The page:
Brittney Griner sends letter to White House appealing for freedom: ‘I’m terrified I might be here forever’

Phoenix Mercury star Brittney Griner, who remains detained in Russia indefinitely on alleged drug charges, sent a letter to the White House on Monday appealing directly to President Joe Biden to fight for her freedom. 

Griner’s representatives released excerpts of the letter to the media, which read as follows:

“As I sit here in a Russian prison, alone with my thoughts and without the protection of my wife, family, friends, Olympic jersey, or any accomplishments, I’m terrified I might be here forever.”

“On the 4th of July, our family normally honors the service of those who fought for our freedom, including my father who is a Vietnam War Veteran. It hurts thinking about how I usually celebrate this day because freedom means something completely different to me this year.”

“I realize you are dealing with so much, but please don’t forget about me and the other American Detainees. Please do all you can to bring us home. I voted for the first time in 2020 and I voted for you. I believe in you. I still have so much good to do with my freedom that you can help restore. I miss my wife! I miss my family! I miss my teammates! It kills me to know they are suffering so much right now. I am grateful for whatever you can do at this moment to get me home.”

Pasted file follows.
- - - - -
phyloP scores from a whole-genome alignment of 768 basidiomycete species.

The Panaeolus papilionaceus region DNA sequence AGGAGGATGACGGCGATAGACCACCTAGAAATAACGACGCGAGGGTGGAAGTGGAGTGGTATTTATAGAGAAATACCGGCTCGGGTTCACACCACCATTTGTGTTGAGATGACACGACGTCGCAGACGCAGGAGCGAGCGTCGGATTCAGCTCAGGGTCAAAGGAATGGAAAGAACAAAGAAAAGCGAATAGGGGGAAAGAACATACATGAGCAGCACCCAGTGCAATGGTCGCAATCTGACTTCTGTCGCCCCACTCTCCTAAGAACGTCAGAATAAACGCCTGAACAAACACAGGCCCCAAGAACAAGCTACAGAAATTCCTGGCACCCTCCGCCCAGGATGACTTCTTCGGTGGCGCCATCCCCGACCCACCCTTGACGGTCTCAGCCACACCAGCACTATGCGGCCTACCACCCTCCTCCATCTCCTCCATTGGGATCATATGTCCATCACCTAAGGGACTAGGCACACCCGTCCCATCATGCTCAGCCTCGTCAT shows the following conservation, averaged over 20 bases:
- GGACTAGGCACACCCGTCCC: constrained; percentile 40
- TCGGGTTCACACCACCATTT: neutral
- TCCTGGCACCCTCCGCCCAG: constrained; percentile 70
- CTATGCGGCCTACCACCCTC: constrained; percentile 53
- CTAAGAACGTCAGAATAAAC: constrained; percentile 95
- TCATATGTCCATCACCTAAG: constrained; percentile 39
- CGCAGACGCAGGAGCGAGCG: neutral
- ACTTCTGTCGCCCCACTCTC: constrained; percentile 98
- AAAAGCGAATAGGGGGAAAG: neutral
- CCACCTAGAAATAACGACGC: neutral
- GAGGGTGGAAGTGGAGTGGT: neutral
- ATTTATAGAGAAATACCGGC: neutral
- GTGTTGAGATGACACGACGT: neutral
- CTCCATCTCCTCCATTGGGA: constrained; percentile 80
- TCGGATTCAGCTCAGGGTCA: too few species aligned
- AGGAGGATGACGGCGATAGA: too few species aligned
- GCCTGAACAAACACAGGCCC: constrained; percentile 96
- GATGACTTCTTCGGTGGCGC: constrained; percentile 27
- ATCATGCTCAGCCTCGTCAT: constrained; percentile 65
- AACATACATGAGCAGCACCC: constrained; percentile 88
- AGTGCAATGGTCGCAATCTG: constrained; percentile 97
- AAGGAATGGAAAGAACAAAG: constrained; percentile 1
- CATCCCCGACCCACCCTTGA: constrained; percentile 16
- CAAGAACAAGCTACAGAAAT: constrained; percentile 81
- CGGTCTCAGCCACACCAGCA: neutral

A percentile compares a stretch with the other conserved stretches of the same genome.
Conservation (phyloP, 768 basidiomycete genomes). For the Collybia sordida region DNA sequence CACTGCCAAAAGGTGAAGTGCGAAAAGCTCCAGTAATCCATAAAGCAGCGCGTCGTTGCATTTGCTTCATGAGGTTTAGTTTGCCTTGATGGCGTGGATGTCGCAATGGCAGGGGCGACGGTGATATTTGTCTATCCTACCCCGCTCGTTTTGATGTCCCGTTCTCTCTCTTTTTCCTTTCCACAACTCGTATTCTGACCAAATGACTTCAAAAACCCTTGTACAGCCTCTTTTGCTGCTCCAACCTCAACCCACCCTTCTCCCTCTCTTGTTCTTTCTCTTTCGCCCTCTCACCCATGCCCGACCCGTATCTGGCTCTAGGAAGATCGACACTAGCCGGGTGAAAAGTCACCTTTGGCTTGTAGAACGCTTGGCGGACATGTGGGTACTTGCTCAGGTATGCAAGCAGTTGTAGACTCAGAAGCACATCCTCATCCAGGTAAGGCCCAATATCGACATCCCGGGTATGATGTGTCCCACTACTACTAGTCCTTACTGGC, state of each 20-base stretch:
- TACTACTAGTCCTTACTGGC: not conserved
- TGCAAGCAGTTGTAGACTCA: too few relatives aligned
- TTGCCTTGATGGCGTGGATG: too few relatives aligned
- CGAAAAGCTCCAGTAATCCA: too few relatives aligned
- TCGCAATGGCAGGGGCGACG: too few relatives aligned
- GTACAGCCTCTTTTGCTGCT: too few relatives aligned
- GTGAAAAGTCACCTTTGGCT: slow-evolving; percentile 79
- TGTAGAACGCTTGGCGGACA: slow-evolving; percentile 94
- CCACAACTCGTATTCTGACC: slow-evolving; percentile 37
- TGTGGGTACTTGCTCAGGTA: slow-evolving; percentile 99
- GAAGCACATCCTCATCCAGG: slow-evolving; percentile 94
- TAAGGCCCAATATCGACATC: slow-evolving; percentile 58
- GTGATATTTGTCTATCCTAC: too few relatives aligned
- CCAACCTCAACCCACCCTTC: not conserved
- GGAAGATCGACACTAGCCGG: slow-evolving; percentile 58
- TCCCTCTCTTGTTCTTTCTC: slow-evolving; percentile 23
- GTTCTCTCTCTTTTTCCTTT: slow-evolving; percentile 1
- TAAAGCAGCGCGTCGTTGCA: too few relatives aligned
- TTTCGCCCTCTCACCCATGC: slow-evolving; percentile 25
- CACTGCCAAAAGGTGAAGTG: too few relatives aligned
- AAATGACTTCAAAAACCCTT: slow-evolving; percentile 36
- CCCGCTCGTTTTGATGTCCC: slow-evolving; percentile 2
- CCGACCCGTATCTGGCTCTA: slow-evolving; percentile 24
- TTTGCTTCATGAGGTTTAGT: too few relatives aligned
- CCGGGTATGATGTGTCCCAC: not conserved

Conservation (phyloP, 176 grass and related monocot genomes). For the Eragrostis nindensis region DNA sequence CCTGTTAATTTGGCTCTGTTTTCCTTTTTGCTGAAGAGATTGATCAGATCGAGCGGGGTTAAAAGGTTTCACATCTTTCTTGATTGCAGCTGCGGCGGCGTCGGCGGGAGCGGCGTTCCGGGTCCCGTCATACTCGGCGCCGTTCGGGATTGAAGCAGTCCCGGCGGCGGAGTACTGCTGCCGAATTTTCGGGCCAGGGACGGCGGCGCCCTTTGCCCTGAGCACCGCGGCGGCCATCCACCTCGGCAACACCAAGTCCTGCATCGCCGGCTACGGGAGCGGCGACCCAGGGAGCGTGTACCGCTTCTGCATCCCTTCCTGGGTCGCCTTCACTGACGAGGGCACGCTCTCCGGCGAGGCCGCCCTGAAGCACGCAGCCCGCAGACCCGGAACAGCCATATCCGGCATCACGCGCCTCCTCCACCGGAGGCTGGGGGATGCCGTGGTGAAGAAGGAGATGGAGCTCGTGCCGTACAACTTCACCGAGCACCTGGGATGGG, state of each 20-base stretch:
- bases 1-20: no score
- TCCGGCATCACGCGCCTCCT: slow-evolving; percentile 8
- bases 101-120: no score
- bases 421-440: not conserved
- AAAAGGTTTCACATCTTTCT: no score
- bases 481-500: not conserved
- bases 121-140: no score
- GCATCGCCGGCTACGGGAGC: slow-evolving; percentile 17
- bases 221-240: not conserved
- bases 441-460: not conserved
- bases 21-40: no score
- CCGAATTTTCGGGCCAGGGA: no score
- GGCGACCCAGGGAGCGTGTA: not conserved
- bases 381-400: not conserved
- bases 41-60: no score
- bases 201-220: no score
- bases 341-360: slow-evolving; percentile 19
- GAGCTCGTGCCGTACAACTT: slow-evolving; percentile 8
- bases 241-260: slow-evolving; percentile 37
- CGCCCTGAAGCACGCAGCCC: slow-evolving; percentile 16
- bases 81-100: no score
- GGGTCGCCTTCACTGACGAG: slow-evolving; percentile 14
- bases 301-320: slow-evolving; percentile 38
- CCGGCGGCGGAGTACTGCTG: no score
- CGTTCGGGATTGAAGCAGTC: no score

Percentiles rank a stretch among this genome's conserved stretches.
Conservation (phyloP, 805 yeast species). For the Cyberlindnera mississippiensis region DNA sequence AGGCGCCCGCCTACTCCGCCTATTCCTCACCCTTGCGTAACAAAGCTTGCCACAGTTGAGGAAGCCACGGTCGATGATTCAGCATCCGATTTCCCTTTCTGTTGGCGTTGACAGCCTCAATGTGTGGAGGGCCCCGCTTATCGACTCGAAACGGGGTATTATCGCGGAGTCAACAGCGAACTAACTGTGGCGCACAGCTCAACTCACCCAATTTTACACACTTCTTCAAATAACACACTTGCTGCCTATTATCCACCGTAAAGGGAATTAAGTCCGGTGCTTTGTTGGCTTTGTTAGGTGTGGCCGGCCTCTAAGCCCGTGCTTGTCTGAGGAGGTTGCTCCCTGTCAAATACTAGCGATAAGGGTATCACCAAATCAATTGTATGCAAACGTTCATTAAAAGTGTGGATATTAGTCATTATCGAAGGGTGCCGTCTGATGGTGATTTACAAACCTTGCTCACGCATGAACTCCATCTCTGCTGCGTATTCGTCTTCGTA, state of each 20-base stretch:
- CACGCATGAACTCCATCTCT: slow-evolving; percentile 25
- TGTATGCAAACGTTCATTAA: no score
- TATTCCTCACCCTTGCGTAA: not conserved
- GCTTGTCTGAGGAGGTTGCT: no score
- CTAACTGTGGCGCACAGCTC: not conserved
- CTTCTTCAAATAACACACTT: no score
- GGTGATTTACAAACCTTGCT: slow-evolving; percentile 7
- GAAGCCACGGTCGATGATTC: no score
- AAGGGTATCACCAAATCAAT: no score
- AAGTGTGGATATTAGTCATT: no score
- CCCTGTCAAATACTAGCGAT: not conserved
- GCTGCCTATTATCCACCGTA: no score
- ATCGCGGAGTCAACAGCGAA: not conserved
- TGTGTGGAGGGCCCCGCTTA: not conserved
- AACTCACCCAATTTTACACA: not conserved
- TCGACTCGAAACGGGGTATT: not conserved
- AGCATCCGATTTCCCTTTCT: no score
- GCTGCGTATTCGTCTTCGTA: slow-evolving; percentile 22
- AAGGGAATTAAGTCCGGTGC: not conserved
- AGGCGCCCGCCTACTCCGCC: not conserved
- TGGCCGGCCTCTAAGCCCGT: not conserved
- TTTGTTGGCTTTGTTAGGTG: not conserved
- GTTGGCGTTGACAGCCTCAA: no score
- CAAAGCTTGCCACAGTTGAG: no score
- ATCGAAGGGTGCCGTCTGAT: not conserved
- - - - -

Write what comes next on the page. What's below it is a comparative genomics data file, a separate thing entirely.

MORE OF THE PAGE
Griner was detained at Sheremetyevo International Airport on Feb. 17 after the Russian Federal Customs Service claimed to have found vape cartridges containing the marijuana concentrate hashish oil in Griner’s luggage. She has been charged with “large-scale transportation of drugs, an offense that can carry a sentence of up to 10 years behind bars in Russia,” according to the New York Times.

After 130 days of detention, Griner’s trial began on July 1. Per the Russian news agency TASS, Griner said in court she understood the charges against her, but declined to enter a plea. The trial is expected to continue on July 7 after a delay due to the absence of two witnesses. 

At some point during her trial, Griner is likely to plead guilty, according to TJ Quinn of ESPN. Griner would do so “knowing that Russian officials would require an admission of guilt as part of a trade to send her home.” Russian authorities have signaled an interest in a prisoner swap that would free convicted arms dealer Viktor Bout, who is currently serving a 25-year sentence. However, the vast discrepancy between the two offenses would make such an exchange difficult for the White House to justify, per the New York Times

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